Arteaga, who graduated from St. Joseph-Ogden High School in 2011, enlisted in the national guard in January of 2012 after joining ROTC while a student at Eastern Illinois University. At the end of that semester, he underwent basic military training that May. When he graduated from college with his bachelor's degree he was also commissioned a second lieutenant in the Army.

Later, he was hired to teach Physical Education at Westville High School and became the an assistant coach under long time coach Jeff Millis in 2015. Two years later, he was handed the reigns of the varsity program. He also coaches track and field.

He left on July 27 last year and made it home April 19th after spending two weeks in quarantine. The next day a parade of cars with friends, his players, fire engines and law enforcement vehicles drove by his house in St. Joseph to formally welcome him home and for his service.

"It was incredible to hear all the sirens," Arteaga told WCIA. It was a incredible gesture from the community for the former Spartan football and basketball player. "I'm really thankful for all the people who came by. It really awesome."

Now that he is back, he has a couple of new missions, one that includes his wife of almost two years, Lyndsey, and the other is rebuilding the Westville basketball program.

Here's where we get real with Drew Arteaga.


The Sentinel: What motivated you to serve your country when you signed the Army paperwork?

Arteaga: I always thought being a member of the military would be a neat thing to do. I can still remember where I was during 9/11 and when I had the opportunity to join, I took advantage of it. I will be honest and say one of the reasons I looked at joining was because I needed some financial help to get through college and the military provided me that. Additionally, I think being part of the ROTC program provided me a little more structure and discipline to keep me on the right path during college. Joining was probably one of the top three best decisions of my life.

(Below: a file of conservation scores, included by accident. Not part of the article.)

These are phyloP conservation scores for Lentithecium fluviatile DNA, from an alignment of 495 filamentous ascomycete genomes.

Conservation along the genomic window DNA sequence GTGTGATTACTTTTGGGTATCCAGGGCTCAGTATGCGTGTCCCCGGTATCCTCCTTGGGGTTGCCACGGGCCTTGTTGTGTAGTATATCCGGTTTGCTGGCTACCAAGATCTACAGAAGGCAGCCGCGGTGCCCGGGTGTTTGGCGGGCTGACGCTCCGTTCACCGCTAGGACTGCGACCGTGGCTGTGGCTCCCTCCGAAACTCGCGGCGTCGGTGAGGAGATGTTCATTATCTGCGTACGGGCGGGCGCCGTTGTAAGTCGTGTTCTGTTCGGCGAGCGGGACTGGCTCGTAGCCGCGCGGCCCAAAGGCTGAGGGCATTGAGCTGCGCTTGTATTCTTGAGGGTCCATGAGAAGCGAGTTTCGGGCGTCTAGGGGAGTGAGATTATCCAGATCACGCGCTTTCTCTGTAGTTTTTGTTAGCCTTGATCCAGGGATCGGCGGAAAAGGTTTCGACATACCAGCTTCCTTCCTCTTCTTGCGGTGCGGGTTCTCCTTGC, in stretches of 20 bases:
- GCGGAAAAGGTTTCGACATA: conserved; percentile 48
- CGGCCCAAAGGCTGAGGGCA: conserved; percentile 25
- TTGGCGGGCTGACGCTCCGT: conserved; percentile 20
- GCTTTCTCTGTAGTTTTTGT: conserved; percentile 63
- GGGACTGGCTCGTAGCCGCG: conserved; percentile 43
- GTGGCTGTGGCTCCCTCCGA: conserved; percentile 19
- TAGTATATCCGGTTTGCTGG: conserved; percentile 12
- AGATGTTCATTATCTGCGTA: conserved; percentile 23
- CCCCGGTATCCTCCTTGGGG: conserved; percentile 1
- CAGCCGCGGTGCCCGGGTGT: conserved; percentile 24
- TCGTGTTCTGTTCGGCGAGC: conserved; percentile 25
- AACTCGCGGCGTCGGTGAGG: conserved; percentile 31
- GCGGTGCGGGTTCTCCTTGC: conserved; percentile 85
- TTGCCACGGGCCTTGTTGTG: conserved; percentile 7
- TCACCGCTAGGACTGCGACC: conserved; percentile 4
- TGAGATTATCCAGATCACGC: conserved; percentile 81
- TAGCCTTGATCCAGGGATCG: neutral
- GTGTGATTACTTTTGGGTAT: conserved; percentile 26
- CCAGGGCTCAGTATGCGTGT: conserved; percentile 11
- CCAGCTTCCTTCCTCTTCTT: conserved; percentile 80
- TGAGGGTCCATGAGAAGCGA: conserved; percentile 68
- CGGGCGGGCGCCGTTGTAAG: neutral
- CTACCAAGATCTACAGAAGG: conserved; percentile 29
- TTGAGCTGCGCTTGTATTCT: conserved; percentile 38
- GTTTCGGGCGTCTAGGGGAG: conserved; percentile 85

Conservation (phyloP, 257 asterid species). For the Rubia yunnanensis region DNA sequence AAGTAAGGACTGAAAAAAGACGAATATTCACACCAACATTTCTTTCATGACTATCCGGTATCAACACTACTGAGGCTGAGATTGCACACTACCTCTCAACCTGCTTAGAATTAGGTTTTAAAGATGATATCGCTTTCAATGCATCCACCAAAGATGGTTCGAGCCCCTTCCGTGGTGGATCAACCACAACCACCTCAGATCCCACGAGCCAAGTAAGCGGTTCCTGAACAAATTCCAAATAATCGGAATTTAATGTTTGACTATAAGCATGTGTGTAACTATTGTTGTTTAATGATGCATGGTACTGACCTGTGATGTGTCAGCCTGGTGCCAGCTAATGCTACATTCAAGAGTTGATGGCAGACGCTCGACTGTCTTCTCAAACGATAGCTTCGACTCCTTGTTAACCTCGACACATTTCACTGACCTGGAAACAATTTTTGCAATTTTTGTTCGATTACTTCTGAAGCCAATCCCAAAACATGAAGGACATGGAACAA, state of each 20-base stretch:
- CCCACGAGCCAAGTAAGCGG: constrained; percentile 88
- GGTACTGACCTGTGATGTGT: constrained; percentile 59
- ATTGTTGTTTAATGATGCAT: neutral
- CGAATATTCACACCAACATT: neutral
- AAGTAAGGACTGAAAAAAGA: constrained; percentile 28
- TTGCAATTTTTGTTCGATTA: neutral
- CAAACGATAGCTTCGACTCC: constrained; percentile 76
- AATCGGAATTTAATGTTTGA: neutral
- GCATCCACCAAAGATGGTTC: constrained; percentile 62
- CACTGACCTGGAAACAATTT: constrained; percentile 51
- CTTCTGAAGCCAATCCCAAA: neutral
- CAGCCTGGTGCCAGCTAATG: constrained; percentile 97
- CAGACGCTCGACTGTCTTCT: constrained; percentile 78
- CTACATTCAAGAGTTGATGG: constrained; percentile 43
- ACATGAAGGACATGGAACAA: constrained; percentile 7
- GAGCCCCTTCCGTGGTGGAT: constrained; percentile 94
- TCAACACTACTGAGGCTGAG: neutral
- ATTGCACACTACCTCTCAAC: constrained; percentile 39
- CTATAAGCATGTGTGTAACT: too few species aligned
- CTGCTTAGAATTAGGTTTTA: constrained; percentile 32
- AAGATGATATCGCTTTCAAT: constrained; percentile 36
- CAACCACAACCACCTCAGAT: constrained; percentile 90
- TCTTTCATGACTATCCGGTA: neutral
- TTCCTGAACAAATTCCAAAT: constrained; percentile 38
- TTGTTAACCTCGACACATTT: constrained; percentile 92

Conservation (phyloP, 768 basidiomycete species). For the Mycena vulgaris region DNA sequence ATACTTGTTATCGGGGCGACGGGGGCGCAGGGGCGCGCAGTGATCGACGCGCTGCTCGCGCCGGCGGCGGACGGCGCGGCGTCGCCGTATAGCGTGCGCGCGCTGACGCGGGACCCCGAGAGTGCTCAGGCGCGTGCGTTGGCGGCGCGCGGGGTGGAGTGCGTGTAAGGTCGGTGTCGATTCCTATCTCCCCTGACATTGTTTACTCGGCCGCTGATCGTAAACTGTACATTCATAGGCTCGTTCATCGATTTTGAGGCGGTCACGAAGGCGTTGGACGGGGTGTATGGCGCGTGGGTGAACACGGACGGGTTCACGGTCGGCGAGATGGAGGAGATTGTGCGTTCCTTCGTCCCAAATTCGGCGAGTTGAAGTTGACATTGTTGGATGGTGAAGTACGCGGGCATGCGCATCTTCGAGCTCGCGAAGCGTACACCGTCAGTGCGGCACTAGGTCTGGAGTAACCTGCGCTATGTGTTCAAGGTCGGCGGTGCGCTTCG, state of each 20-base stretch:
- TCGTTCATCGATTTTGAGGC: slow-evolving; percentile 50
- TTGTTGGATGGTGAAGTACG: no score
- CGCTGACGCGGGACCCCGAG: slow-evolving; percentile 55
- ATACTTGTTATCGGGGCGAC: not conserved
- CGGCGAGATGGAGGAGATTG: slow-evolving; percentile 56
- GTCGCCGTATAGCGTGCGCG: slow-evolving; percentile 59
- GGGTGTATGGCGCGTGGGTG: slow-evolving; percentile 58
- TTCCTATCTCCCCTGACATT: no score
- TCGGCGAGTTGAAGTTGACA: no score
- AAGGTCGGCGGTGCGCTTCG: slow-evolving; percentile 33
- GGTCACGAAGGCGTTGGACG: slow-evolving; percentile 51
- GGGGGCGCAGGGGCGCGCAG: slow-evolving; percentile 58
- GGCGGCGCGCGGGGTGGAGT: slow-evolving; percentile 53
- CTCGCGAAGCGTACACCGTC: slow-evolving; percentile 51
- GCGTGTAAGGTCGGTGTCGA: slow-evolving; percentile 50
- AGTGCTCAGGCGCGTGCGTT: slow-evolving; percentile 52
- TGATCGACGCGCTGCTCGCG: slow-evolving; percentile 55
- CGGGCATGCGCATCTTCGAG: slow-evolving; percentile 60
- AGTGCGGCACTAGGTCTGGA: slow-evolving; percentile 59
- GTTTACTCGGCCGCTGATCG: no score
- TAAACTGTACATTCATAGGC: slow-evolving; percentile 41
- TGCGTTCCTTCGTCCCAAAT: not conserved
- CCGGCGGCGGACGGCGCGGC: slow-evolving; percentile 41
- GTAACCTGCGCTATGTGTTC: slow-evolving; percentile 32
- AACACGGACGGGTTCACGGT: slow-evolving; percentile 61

The Sentinel: What was your first day like in-country?

Arteaga: We knew ahead of time that we were going to one of the most dangerous bases in Afghanistan. It didn't take us long to figure out why when we heard the sirens for an incoming rocket within the first hour of being on ground. After that, it was a day of drinking from a fire hose with all of the information I had to learn from the guy I took over for.


The Sentinel: If you can discuss it, what was the most stressful moment you had to deal with and how did you overcome the situation?

Arteaga: The biggest challenge and most stressful time during the deployment was assisting with the right sizing of our base due to the peace talks with the Taliban. I served as the project manager for over $9.5 million worth of projects in addition to our day to day operations. It was certainly a challenge and my team and I worked long hours to achieve our mission, but I think we did a great job.



Arteaga takes the ball to the paint in SJO's home game against Olympia in 2010. (Photo: PhotoNews Media/Clark Brooks)
The Sentinel: You probably didn't have much down time, but when you did, what did you do to unwind and decompress?

Arteaga: Working out was the best way to unwind and decompress for me. If I wasn't working out then I usually spent time talking to my wife, thinking about basketball, or watching a movie in my room.